From 10 Years Ago Today – this column was first published in June 2001, when the Business Birthrate Strategy was criticised for failing to deliver. Re-reading this article just highlighted how little has changed since then.

What do you think needs to be done to support the entrepreneurial spirit in Scotland?

WOULD you credit it? An independent report has revealed that Scottish Enterprise’s infamous Business Birthrate Strategy is a flop. Apparently the initiative isn’t meaningful, it focuses on quantity rather than quality, and it causes much confusion and duplication in business support. Oh, and a higher quality of business advisor is needed. Like we didn’t know already?

I would argue the necessity of carrying out such a time-wasting, cash-consuming review into the initiative – this very newspaper reported back in February that Crawford Beveridge, the former SE chief executive responsible for launching the initiative, knew they got it all wrong. Indeed Mr Beveridge admitted that he knew the strategy wasn’t working half way through his time at Scottish Enterprise. I would suggest that this, and the subsequent waste of millions of pounds, should actually be the basis of a report but hey, that’s never going to happen.

Anyway, the report reveals that the seven year initiative – which aimed to create 25,000 businesses a year by 2000 – resulted only in a miserable 3% increase in business creation, which apparently is statistically too small to be significant. I think even those of us who aren’t statisticians worked that one out.

Brian McVey of Scottish Enterprise’s New Ventures team says that what is clear from this report is that there is no easy answer. Duh! Six months for that?

So now this six month independent review will turn into a further three month consultation (“to have a full and constructive debate on the situation,” according to SE) before we get to hear the prognosis.

I doubt it will be good. In my view, it’s probably terminal, but SE won’t admit to that, will they? They’ll carry on as before covering up the sores with sticking plaster, propping the initiative up with crutches, and squeezing the last vestiges of life out of it. It’s inhumane. If your pet budgie were in a similar state you would put it out of its misery. And that’s exactly what the Scottish Executive should do.

Instead of wasting valuable time and money on consultants, it would make far more sense to ask the customer what should be done. I have, (gleaned over lunch and few post-conference drinks at the Entrepreneurial Exchange Conference) and this is what we have come up with so far:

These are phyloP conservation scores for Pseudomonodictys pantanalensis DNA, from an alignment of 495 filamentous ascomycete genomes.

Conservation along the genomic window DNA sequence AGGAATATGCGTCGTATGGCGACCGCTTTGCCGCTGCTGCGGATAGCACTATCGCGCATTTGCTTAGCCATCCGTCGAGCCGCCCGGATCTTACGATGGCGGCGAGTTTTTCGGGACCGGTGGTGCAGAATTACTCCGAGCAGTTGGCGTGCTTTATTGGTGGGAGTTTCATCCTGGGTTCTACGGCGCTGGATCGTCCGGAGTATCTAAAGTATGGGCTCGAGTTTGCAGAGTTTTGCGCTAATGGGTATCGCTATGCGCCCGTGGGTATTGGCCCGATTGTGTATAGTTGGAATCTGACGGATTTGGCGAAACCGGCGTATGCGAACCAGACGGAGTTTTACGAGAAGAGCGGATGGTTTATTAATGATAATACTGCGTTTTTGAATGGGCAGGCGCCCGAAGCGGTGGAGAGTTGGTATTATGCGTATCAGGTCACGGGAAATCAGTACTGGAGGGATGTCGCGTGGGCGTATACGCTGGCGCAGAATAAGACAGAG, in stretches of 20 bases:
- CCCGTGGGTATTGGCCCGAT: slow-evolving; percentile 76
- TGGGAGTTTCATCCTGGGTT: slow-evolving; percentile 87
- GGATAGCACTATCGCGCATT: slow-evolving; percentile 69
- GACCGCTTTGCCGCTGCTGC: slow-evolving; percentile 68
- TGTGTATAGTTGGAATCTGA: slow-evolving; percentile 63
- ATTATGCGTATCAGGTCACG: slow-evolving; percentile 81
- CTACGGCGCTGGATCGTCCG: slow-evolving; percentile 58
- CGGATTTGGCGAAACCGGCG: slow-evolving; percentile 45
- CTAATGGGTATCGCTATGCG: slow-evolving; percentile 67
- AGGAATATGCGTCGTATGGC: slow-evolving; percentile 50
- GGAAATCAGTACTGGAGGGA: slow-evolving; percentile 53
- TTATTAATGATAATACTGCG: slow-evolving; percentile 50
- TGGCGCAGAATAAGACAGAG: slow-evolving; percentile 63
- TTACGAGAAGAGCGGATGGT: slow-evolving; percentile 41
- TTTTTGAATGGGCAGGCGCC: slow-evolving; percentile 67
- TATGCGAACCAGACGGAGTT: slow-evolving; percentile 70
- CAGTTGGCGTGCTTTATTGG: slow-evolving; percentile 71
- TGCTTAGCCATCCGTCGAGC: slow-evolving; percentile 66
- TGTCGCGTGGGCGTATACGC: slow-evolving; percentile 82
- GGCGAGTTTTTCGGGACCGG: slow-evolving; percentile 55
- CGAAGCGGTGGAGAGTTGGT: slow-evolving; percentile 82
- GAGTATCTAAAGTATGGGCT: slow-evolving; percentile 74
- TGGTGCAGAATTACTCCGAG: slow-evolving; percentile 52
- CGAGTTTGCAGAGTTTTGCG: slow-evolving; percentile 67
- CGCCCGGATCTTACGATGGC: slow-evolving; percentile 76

• Better use of existing entrepreneurs as mentors and role models. Nothing is more inspirational or educational than listening to the stories of a been it, seen it, done it, invented the T-shirt and sold it for millions entrepreneur.
  • More focus on indigenous businesses – at whatever stage of their growth – to provide advice, encouragement and financial support where required.
  • More focus on businesses and their founders as individual entities, with targeted support to meet their needs at a specific point in time, rather than the current broad-brush range of support programmes available just now.
  • Better support for businesses with real growth potential, with job creation and skills development opportunities – real world class businesses – and less focus on lifestyle businesses.
  • Less marketing spend on people who might or might not want to start their own business; people already know where to go for advice if they want to launch a company. Don’t get me wrong, the Personal Enterprise Shows are great fun. I’ve been to several. But they cost a huge amount of money to stage and haven’t yet returned on that investment. So can them.
  • Put the money to better use in the existing business community. And spend a huge wodge on increasing entrepreneurship programmes in schools.

At the end of the day, a successful entrepreneur is one who hatches an idea and is totally driven to turn that idea into a successful business. That sort of person doesn’t need to be mollycoddled by a business advisor with no real business experience and encouraged to start his or her own company.

The LEC network needs to learn how to read and understand people, to get a feel for who’s got it and who hasn’t, and then put the money they have into businesses in which they believe, run by entrepreneurs or potential entrepreneurs who have a passion for what they do.

It didn’t take me nine months to work that one out, and I bet it would deliver a better return on SE’s £14m investment in the Birthrate strategy!